Reasons for hope, optimism in fight against injection wells

    After reviewing TexCom’s application for the entrance on FM 3083, the Texas Department of Transportation denied the request. According to a letter issued last week, TxDOT determined FM 3083 “does not meet the minimum requirements.”
    The TCEQ permit would allow TexCom to pump up to 12,000 barrels a day of treated wastewater into the wells over a 30-year period in the Conroe Oil Field, resulting in a few hundred trucks a day traveling the roads.
    While TexCom will file an application for a variance regarding TxDOT’s ruling, opponents of the injection well now have two fronts in which to fight the well – TxDOT’s ruling as well as a lawsuit filed by Montgomery County and the city of Conroe against the TCEQ regarding its ruling. Judge John K. Dietz, of the 250th state District Court in Travis County, will preside over the suit.
    The proposed wastewater injection wells pose a danger to our groundwater resources, our quality of life and our health – for residents across Montgomery County. Concerned citizens – through the grassroots efforts of Stop the Toxic Wells and Citizens Residents Oppose Well – have put up a good fight to protect residents from the potential hazards of this operation. The county, city of Conroe and Lone Star Groundwater Conservation District have played an integral role in continuing the effort to prevent the wells from operating here. And, state legislators, including Rep. Brandon Creighton, R-Conroe, and Sen. Robert Nichols, R-Jackson, have stepped up to represent their constituents.
    It is a fight that must continue to protect our precious water – and county residents.

  3. prokaryotes says:

    Texas has 19 coal-fired power plants, more than any other state. In a rush to bring more energy online as its population booms, the state has plans to build nine more.

  4. prokaryotes says:

    In the Texas Panhandle, one county finds more than half its water use goes to oil and gas

    Now, the Texas Railroad Commission’s chief geologist has said the amount of water used for fracking is a problem that will likely lead to new regulations, and as the Texas Independent has reported, districts trying to get a handle on just how much water is going to the industry.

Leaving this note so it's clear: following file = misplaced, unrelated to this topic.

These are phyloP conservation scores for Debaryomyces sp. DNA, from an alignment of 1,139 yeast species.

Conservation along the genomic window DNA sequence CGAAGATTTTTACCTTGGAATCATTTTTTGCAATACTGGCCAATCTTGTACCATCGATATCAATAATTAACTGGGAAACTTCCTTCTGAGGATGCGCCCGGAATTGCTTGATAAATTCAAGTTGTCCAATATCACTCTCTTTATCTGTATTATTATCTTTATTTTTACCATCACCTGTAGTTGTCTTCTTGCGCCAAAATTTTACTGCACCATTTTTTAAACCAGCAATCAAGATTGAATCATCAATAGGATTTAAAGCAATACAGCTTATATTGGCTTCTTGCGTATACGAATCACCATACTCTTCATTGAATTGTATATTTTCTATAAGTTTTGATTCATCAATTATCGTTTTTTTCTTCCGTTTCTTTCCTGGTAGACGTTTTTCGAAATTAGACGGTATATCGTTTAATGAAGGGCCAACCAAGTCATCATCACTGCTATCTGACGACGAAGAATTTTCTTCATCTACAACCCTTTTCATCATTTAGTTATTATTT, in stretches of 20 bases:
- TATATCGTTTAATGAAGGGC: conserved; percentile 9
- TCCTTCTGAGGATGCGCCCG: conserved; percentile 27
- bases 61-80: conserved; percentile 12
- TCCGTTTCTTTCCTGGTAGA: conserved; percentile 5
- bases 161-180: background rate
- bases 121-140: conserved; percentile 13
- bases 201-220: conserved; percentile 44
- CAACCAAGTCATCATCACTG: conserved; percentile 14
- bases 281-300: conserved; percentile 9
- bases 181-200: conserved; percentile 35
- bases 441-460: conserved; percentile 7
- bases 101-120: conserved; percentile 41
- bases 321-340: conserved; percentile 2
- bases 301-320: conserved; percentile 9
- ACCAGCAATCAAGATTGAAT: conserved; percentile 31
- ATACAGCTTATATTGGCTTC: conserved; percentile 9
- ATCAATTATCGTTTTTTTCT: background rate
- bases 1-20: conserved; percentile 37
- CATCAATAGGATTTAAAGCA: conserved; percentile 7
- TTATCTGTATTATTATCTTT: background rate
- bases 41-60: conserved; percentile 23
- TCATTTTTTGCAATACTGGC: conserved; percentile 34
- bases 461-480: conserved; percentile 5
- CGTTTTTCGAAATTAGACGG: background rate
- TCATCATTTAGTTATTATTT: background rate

A study for the Texas Water Development Board released in February found that few groundwater conservation districts in the state even estimate how much water is being used for mineral production, and of the 45 that responded to the researchers’ survey, “none of the districts monitored actual water use.”

    Thanks to unique conditions in the Texas Panhandle, though, groundwater managers there have gotten a head start on the rest of the state. Conservationists have rallied around a fight to keep T. Boone Pickens from selling Panhandle groundwater to cities like Dallas, and local groundwater district boards have been particularly aggressive in enforcing the regulations they make.

  5. darth says:

    Anyone know why the EIA is projecting electricity costs to fall and remain flat for so long? Looks like coal prices crashed in 2008 and have remained flat. But if the economy gets going again won’t they go up just like oil?

  6. prokaryotes says:

    Did Mitt Romney and Rick Perry Make an Illegal Million-Dollar Backroom Deal?
    A new lawsuit reveals contradictory stories about an illicit $1 million campaign contribution from “Swift Boat” funder.

  7. John Tucker says:

    Iran is doing it all wrong. Invest and open a few coal plants and a oil sands processing facility and you’ll be able to cause mass casualties and trash the US with republican blessing.

  8. muoncounter says:

    Rick Perry’s state government is also moving into that rapidly expanding field, the censorship of science:

    Rice professor accepts Gulf article’s fate

    A Rice University oceanographer said he accepts a decision by the state’s environmental agency to kill an article he wrote on sea-level rise in Galveston Bay, ending a standoff over the article’s references to rising sea levels and human-caused environmental change.

    “I’m willing to live with not having it published,” John Anderson said Tuesday. “I refuse to have it published with their deletions.”

    TCEQ is Texas’ environmental quality agency; the agency’s director, Texas A&M Biological and Agricultural Engineering Professor Bryan Shaw, was appointed in 2007 by Guvna Perry. Dr. Shaw is on record as disagreeing with the unanimous opinions of the TAMU Atmospheric Sciences department and supports his Governor’s opinions on climate change.

    Imagine how supportive of the sciences a Rick Perry presidency will be!

  9. Joe Romm says:

    Working on that story.

  10. muoncounter says:

    Great! Censorship is such a delightful attribute to find in a political candidate’s track record.